Diego Del Priore is research associate of IsAG (Institute of Advanced Studies in Geopolitics and Auxiliary Sciences)
 For the original text of the Declaration see: Unispal Documents Collection, http://unispal.un.org.
 Future government of Palestine, A/RES/181(II), 29 November 1947.
 On the reconstruction of the events of 1948, the academic current of the so-called “new historicians”, mostly Israeli, is worth to be cited. The most important include Ilan Pappe, Avi Shlaim, Tom Segev, Benny Morris, Baruck Kimmerling, Norman Finkelstein. Among Palestinians historians see Wahlid Khalidi and Nur Masalha.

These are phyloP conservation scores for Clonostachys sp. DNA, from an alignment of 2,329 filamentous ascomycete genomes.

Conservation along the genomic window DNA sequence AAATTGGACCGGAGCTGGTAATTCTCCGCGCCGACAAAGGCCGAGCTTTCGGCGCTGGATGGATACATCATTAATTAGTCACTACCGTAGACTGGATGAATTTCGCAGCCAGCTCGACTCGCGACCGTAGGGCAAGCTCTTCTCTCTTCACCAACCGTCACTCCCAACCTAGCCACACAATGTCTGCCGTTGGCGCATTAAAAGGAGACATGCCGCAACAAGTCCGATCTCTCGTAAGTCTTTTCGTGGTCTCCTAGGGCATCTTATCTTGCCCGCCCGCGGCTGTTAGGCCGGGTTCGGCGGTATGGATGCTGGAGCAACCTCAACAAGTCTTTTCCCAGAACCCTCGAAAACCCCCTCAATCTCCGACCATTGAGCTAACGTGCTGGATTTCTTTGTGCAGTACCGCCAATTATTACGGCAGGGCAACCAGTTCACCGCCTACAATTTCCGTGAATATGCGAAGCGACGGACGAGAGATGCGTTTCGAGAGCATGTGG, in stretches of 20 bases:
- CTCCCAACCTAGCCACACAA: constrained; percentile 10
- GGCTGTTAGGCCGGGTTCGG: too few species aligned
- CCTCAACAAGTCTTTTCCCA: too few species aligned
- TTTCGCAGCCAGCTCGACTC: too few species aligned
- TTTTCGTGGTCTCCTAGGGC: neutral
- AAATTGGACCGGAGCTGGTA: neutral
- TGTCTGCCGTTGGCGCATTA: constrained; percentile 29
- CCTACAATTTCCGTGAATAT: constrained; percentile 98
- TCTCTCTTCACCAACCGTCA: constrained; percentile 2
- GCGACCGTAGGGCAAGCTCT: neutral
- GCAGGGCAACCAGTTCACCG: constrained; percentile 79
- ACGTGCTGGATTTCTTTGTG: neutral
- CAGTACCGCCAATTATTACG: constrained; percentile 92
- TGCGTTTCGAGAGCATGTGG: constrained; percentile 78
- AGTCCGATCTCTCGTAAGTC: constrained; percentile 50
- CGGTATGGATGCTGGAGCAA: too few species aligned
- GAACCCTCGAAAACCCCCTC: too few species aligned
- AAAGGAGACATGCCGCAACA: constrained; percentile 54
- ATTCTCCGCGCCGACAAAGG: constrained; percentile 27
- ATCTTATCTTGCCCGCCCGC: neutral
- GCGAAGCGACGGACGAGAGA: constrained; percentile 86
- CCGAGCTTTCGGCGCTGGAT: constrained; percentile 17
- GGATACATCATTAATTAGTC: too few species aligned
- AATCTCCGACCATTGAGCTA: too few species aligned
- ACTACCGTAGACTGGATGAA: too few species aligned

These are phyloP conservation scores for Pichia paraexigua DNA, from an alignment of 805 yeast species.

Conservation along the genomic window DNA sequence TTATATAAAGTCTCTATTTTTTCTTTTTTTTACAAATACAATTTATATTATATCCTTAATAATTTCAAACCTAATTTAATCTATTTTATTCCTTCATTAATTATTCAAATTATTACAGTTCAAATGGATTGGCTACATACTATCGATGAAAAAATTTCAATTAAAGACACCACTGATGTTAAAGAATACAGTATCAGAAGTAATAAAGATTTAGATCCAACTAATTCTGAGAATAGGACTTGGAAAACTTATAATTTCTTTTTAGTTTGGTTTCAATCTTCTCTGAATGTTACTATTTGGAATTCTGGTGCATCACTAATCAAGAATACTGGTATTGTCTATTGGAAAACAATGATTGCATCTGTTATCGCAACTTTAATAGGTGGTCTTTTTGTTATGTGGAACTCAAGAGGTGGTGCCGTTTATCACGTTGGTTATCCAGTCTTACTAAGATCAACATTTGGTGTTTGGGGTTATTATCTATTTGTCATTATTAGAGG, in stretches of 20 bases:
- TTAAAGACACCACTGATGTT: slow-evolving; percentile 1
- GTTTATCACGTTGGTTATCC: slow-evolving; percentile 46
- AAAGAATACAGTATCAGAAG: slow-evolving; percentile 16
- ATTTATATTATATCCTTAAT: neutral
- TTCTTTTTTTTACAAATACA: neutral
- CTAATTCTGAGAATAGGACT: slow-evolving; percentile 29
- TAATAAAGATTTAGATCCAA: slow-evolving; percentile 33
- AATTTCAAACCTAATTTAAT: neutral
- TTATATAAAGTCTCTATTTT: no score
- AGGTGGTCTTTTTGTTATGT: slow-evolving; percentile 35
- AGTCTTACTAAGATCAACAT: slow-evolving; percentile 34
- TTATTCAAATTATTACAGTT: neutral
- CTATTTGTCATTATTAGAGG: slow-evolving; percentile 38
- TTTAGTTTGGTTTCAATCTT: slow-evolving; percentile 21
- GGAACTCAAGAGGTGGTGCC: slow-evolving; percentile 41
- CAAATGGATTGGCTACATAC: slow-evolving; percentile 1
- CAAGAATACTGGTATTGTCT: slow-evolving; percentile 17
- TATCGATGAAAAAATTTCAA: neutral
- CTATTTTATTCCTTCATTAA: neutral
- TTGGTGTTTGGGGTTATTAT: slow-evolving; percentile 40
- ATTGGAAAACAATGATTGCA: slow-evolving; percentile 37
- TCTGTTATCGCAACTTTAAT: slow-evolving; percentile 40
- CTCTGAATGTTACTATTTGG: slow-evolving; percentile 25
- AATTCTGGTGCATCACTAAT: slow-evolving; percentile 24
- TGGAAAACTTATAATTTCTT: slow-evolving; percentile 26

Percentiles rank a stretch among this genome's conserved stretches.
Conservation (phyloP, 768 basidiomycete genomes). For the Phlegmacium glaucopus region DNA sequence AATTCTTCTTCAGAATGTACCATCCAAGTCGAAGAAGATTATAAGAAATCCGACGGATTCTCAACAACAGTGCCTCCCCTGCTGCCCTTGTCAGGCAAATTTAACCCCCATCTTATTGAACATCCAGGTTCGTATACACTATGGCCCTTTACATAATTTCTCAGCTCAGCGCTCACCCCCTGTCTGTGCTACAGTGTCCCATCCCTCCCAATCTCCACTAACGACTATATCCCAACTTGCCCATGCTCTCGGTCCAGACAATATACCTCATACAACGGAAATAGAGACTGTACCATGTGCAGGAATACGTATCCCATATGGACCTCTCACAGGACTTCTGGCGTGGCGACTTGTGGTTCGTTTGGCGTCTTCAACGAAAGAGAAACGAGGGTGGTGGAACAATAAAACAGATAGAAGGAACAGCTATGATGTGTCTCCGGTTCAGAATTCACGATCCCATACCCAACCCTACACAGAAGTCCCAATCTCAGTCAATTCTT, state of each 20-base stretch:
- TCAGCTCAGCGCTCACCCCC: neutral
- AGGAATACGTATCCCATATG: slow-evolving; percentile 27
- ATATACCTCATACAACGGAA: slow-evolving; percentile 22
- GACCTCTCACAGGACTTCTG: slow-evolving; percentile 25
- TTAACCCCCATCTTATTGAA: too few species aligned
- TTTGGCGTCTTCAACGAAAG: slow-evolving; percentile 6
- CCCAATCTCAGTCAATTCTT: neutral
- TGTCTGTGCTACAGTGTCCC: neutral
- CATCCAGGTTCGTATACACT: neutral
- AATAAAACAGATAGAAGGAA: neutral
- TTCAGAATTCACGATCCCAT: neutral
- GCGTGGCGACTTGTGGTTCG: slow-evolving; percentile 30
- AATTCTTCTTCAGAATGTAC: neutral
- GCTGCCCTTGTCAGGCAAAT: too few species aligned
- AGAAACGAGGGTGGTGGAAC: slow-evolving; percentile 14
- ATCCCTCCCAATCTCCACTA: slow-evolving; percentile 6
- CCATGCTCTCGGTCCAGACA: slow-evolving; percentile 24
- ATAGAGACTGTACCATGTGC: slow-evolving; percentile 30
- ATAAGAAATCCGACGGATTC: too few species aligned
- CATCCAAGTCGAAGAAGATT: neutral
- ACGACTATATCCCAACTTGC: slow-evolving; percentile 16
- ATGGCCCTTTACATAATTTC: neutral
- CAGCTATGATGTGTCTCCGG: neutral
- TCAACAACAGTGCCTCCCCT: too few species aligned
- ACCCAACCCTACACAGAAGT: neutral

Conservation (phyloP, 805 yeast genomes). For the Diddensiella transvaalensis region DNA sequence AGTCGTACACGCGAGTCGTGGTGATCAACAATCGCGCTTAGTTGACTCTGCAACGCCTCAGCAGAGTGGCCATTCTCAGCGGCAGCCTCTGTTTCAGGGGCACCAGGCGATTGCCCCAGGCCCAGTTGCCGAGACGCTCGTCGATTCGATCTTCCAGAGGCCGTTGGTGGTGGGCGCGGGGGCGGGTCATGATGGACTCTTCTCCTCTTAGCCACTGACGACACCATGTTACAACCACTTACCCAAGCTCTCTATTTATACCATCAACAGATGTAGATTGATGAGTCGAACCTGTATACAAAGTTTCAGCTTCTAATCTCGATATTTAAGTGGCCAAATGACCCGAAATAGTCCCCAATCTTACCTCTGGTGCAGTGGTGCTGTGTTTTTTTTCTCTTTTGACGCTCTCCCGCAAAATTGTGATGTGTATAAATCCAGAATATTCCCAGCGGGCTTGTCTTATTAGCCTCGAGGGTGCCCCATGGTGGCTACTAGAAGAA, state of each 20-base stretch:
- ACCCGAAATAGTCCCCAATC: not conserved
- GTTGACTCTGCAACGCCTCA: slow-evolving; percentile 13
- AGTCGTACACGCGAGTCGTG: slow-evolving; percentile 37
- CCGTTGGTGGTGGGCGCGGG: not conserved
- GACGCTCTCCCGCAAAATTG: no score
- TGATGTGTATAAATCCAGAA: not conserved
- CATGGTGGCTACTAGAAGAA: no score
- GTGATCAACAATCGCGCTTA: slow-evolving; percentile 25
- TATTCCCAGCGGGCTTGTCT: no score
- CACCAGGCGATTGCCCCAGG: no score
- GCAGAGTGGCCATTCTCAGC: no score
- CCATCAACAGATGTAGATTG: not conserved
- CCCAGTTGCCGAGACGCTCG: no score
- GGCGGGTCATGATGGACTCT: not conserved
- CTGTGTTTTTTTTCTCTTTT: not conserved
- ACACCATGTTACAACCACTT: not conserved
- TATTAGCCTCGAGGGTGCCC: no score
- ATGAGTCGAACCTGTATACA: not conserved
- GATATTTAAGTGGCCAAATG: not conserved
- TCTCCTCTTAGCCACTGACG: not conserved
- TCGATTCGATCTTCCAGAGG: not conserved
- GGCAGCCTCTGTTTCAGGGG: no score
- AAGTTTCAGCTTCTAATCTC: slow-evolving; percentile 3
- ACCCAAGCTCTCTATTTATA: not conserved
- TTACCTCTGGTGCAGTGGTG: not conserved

UNRWA in Figures, 2014.
 Israel declares some 380 hectares in West Bank as State land, B’tselem, 10 September 2014.
 Legal Consequences of the Construction of a Wall in the Occupied Palestinian Territory (Request for advisory opinion), International Court of Justice, 9 July 2004.
 Ensuring respect for international law in the Occupied Palestinian Territory, including East Jerusalem, Human Rights Council, Twenty-first special session, 24 July 2014.
лучшие комедии. The UN involvement in Palestine: a historical perspective.
The UN involvement in Palestine: a historical perspective